Editor’s Note: Wayne Carlton of Montrose, Colorado, one of the nation’s leading elk hunters and longtime manufacturer of elk calls for 40 years and today the owner of NATIVE by Carlton, his call company https://www.nativebycarlton.com/.
Carlton confesses that, “Many hunters don’t know how to call elk. They can blow cow calls and bugle, but they don’t how to talk to elk. Elk don’t talk in a monotone but put emotion and feeling into their calling, just as you do when talking to your girlfriend. Listen to the elk as they communicate with each other. They put different inflections in their voices, just as turkeys do. For instance, if you’re giving calls like yeeoow, you’re making an elk call. But, if you want to talk to an elk, you have to push more air through the call and say yeeooooooooooooow, which sounds like a much-different conversation with more feeling and emotion in it. When I ask an elk hunter if he really means what he’s saying when he’s calling elk, I want to know if he’s putting enough emotion into his call to shock the bull into bugling. Most people give generic bugles, but I scream as loudly as I can with great urgency on a high-pitched call when I’m bugling to get an elk to bugle back. I’ve observed that some elk hunters don’t really say anything when they’re talking to elk.”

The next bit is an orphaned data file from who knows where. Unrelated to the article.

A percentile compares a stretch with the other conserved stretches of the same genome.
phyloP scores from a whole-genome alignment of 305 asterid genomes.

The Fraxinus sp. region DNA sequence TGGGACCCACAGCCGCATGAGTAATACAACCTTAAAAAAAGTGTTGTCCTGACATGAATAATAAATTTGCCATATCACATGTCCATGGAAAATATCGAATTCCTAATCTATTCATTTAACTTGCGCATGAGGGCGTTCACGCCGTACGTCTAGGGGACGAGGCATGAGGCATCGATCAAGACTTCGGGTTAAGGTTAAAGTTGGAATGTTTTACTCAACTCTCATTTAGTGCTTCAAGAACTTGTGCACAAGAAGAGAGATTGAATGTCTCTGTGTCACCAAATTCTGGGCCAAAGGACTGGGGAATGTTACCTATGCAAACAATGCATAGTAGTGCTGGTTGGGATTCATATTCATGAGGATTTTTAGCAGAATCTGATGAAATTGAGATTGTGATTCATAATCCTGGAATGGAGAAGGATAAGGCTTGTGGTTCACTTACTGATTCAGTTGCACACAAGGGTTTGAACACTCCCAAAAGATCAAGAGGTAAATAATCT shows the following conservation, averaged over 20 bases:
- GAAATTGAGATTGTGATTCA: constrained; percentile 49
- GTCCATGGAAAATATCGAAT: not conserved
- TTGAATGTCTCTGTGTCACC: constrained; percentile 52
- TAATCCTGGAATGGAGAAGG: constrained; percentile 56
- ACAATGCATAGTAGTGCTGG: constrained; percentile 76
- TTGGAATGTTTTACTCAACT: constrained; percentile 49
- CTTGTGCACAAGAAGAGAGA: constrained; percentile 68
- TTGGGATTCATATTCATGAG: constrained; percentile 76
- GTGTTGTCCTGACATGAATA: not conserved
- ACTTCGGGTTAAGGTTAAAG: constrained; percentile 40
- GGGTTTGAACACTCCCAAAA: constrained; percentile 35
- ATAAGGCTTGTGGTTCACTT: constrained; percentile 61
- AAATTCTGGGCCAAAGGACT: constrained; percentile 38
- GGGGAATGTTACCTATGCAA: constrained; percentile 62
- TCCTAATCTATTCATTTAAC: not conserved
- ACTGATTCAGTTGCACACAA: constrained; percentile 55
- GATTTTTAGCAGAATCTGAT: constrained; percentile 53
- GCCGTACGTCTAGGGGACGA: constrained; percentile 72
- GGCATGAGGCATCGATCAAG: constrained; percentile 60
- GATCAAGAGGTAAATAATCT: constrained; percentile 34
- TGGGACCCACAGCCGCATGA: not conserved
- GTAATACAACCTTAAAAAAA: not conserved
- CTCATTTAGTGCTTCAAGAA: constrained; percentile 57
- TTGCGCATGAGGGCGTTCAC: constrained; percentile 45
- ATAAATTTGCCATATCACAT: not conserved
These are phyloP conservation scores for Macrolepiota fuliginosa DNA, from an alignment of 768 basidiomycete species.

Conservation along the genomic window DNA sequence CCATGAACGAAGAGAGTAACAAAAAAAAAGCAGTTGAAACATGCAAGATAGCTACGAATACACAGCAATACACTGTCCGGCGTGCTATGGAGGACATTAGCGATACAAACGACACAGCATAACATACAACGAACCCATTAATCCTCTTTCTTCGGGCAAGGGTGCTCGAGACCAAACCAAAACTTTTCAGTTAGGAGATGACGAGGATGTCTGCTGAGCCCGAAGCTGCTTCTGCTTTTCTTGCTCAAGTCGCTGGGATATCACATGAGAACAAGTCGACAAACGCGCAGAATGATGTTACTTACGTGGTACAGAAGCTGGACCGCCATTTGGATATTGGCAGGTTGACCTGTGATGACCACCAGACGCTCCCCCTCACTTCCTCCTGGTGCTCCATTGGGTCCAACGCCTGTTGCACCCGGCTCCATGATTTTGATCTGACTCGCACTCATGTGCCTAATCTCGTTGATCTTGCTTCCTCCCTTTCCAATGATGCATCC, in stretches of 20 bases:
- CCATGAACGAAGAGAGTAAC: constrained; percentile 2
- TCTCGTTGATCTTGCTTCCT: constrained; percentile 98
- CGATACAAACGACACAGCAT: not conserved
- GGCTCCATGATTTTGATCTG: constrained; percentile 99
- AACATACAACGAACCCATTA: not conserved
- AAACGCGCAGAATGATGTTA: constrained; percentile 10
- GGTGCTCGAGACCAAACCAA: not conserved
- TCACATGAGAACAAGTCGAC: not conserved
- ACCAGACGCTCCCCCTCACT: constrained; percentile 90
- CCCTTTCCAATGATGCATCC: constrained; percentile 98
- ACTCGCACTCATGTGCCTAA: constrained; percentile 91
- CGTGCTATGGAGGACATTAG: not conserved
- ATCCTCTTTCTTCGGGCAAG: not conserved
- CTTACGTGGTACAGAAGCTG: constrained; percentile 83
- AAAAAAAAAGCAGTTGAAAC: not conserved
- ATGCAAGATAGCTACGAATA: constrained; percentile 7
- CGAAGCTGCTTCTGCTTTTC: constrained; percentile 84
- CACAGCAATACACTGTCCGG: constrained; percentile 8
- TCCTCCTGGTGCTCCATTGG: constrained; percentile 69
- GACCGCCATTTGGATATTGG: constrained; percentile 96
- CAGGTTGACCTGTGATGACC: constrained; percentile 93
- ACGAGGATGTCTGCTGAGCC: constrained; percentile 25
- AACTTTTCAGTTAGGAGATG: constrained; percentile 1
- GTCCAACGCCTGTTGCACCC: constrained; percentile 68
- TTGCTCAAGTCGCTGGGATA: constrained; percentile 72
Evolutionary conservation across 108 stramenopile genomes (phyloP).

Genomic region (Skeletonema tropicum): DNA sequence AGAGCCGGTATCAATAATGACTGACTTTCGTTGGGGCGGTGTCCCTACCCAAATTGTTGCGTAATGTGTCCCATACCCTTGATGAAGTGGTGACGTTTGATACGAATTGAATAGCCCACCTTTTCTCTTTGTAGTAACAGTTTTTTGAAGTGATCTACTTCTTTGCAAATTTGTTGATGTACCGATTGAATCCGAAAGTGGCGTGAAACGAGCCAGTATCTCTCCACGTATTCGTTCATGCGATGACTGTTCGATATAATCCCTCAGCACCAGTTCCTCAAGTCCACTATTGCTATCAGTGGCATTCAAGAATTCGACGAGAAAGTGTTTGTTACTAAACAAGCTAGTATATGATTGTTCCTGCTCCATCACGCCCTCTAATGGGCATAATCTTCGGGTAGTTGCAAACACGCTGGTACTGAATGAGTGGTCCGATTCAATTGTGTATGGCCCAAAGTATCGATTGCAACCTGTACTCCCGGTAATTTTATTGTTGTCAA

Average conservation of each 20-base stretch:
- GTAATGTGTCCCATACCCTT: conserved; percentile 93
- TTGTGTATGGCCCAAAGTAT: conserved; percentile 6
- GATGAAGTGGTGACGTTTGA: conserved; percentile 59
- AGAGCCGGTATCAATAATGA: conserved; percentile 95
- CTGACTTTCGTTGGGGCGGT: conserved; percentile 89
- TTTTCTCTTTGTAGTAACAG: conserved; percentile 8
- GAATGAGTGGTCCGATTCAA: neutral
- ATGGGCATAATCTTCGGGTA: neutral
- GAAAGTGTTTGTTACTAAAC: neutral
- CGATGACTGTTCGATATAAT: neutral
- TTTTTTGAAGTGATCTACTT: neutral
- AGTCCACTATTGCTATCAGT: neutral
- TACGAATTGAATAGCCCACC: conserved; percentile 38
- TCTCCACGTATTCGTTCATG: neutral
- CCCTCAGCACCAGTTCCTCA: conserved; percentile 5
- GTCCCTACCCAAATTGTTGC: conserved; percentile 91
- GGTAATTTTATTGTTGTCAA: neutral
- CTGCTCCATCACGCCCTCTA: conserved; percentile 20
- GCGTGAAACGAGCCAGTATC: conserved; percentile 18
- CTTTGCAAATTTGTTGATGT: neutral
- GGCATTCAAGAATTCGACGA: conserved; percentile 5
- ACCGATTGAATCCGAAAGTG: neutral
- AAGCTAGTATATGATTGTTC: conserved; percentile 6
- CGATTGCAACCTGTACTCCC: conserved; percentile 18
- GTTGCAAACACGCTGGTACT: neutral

Carlton also explains that he has to teach hunters when to hunt elk where. “I think the best time to hunt elk when you’re hunting in canyons is the middle of the day,” Carlton reports. “If you set-up early in the morning before daylight, often you’ll make so-much noise and create so-much commotion that you’ll spook more elk than you see. I’m a mid-day hunter because I’m trying to hunt the elk at a time in areas where they feel comfortable, safe and secure. I’ve developed a pattern for watching elk early to see where they like to stand and bed in the middle of the day. Then I feel I have a better chance of being able to make a stalk or setting-up a tree stand to take the elk. I teach my hunters to do all their hiking, climbing and getting into position to take the elk in the morning. Then my hunter and I aren’t as physically stressed in the middle of the day when we have to make a stalk.
“I prefer to be on the back side of a mountain from where the animals are bedded-down, so they can’t see or smell me. By getting above the elk, we have a better vantage point to see and observe them, and the drafts going up the mountain also will prevent the elk from smelling us. Once my hunter and I finally make our stalk to the elk, we’re usually traveling down, which isn’t nearly as strenuous as climbing up to elk.”
To learn more about elk hunting, check out John E. Phillips’ book, “How to Find Your Elk and Get Him in Close,” available in Kindle, print and Audible versions at http://amzn.to/17ENNqK. You may have to copy and paste this click into your browser. (When you click on this book, notice on the left where Amazon allows you to read and hear 10% of the book for free).On the right side of the page and below the offer for a free Audible trial, you can click on Buy the Audible with one click.
Tomorrow: Extraordinary Elk Hunter Steve Puppe